Between worlds: the narration of multicultural/transnational identities of women working in a post-national space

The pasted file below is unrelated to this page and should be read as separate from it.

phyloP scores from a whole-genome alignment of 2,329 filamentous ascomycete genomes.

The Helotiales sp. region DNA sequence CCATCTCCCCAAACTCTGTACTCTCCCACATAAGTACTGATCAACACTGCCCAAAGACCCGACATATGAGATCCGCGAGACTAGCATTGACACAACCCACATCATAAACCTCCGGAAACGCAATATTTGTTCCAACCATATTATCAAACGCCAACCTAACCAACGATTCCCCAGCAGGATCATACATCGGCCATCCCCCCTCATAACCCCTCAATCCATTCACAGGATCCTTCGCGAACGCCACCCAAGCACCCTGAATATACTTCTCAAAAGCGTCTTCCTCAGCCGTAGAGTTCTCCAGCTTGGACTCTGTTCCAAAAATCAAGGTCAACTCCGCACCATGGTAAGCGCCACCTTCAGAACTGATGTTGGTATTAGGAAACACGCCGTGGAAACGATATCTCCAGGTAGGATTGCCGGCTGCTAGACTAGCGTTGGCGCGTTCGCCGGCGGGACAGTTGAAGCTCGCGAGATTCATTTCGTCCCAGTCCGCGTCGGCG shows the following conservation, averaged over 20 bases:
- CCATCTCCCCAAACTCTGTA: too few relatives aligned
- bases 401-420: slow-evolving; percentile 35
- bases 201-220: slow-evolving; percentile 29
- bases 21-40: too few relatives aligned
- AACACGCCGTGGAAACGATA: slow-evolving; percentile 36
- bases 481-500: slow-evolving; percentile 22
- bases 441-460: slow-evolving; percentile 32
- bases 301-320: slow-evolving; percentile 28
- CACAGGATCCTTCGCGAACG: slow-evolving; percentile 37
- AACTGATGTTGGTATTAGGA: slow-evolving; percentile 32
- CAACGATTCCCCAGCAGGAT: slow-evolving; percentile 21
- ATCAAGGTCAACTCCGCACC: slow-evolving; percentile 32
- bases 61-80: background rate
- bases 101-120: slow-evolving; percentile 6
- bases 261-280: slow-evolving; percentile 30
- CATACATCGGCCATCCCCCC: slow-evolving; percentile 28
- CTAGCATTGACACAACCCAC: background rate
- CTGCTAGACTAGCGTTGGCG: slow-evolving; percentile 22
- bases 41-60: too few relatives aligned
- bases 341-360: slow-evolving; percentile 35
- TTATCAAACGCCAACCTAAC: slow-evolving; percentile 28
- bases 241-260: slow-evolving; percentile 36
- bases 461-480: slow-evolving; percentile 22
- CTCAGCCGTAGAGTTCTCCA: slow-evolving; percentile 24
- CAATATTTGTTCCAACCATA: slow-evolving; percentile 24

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This dissertation explores the question: What does it mean to live in-between as an accelerated flow of people moves between worlds? The high-speed of Internet connections, cellular communications and air travel are redefining the traditional notion of a shared history, memory, national identity and language. By using Bakhtin’s literary tools of analysis, the author captures the complexity that characterizes the narration of identities in multicultural/transnational women living in a post-national space during the beginning of the twenty-first century. Few studies in the field of multicultural/bilingual education have applied Bakhtin’s concepts of heteroglossia and chronotope to make meaning out of the complexities in multicultural/transnational identities. Using life history methods as a means of gathering the stories of thirteen multicultural/transnational women who lived in El Cachimbazo, Guatemala, for six months during 2002, the author not only provides a qualitative, alternative perspective on bilingual education but also a new tool to understanding the multiple dimensions of identity construction in multicultural/transnational individuals.